Radboud Institute for Health Sciences, Celsus Academy for Sustainable Healthcare, and Scientific Institute for Quality of Healthcare, Radboud University Medical Center, Nijmegen, The Netherlands
Background Both rising healthcare costs and the global financial crisis have fueled a search for policy tools in order to avoid unsustainable future financing of essential health benefits. The scope of essential health benefits (the range of services covered) and depth of coverage (the proportion of costs of the covered benefits that is covered publicly) are corresponding variables in determining the benefits package. We hypothesized that a more comprehensive health benefit package may increase user costsharing charges.
Methods We conducted a desktop research study to assess the interrelationship between the scope of covered health benefits and the height of statutory spending in a sample of 8 European countries: Belgium, England, France, Germany, the Netherlands, Scotland, Sweden, and Switzerland. We conducted a targeted literature search to identify characteristics of the healthcare systems in our sample of countries. We analyzed similarities and differences based on the dimensions of publicly financed healthcare as published by the European Observatory on Health Care Systems.
Results We found that the scope of services is comparable and comprehensive across our sample, with only marginal differences. Cost-sharing arrangements show the most variation. In general, we found no direct interrelationship in this sample between the ranges of services covered in the health benefits package and the height of public spending on healthcare. With regard to specific services (dental care, physical therapy), we found indications of an association between coverage of services and cost-sharing arrangements. Strong variations in the volume and price of healthcare services between the 8 countries were found for services with large practice variations.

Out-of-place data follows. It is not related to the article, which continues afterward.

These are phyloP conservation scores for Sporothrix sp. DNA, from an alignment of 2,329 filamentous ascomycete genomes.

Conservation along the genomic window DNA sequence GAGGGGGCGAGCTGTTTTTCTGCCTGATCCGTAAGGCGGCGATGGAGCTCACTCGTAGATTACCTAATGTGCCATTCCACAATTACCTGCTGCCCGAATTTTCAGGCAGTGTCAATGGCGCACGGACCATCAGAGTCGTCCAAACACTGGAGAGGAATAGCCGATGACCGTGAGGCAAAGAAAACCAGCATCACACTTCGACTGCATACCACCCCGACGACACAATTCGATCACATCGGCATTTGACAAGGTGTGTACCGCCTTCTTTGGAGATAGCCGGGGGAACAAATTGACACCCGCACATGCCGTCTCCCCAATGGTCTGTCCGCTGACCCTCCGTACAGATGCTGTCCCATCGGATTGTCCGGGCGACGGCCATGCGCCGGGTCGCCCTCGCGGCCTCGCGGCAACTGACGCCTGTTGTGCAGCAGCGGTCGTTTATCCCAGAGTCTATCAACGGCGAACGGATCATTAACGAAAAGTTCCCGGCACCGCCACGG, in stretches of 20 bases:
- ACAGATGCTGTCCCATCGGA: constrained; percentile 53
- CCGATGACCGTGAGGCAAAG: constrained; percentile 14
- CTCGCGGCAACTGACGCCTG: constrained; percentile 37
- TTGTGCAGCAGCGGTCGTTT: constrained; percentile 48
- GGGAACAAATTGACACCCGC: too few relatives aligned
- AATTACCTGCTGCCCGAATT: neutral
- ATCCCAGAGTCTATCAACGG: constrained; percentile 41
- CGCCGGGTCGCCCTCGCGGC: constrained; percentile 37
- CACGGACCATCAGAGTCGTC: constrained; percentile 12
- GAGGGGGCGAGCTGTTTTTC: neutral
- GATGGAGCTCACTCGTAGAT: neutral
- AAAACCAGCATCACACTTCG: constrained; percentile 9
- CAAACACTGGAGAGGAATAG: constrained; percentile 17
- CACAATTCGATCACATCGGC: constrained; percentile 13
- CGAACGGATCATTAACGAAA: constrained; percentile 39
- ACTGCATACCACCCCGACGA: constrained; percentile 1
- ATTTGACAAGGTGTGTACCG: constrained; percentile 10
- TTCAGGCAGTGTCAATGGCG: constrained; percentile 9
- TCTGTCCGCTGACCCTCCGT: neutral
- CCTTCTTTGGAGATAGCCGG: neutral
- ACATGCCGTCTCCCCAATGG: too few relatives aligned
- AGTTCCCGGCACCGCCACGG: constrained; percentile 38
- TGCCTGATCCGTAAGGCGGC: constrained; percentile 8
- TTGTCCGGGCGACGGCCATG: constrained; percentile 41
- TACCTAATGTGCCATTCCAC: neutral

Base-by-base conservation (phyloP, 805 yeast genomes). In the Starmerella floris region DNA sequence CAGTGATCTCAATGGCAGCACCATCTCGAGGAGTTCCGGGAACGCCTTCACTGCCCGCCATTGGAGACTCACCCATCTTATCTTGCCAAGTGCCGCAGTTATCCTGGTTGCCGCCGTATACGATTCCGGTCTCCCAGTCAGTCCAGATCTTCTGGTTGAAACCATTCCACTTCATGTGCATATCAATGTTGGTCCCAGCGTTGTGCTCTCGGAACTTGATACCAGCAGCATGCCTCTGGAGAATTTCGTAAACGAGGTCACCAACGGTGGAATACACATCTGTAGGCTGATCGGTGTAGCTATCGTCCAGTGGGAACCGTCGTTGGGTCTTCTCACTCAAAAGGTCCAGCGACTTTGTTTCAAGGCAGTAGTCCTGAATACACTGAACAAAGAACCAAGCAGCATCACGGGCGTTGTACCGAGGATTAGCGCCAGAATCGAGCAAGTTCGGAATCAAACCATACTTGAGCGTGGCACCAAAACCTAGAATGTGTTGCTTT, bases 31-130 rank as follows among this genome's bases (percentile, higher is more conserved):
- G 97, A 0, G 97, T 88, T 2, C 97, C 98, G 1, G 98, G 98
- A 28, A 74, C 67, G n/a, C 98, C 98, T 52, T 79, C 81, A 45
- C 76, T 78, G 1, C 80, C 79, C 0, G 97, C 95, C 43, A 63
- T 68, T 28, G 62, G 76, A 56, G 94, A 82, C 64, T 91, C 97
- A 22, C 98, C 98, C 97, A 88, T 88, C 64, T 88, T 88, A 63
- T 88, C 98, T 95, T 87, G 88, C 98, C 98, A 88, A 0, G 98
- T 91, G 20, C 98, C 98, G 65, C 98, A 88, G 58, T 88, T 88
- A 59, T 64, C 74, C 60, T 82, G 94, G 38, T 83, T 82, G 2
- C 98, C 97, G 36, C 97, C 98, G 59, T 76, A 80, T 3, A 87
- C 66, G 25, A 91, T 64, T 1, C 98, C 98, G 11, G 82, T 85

Conclusion Although reducing the scope of the benefit package as well as increasing user charges may contribute to the financial sustainability of healthcare, variations in the volume and price of care seem to have a much larger impact on financial sustainability. Policy-makers should focus on a variety of measures within an integrated approach. There is no silver bullet for addressing the sustainability of healthcare.
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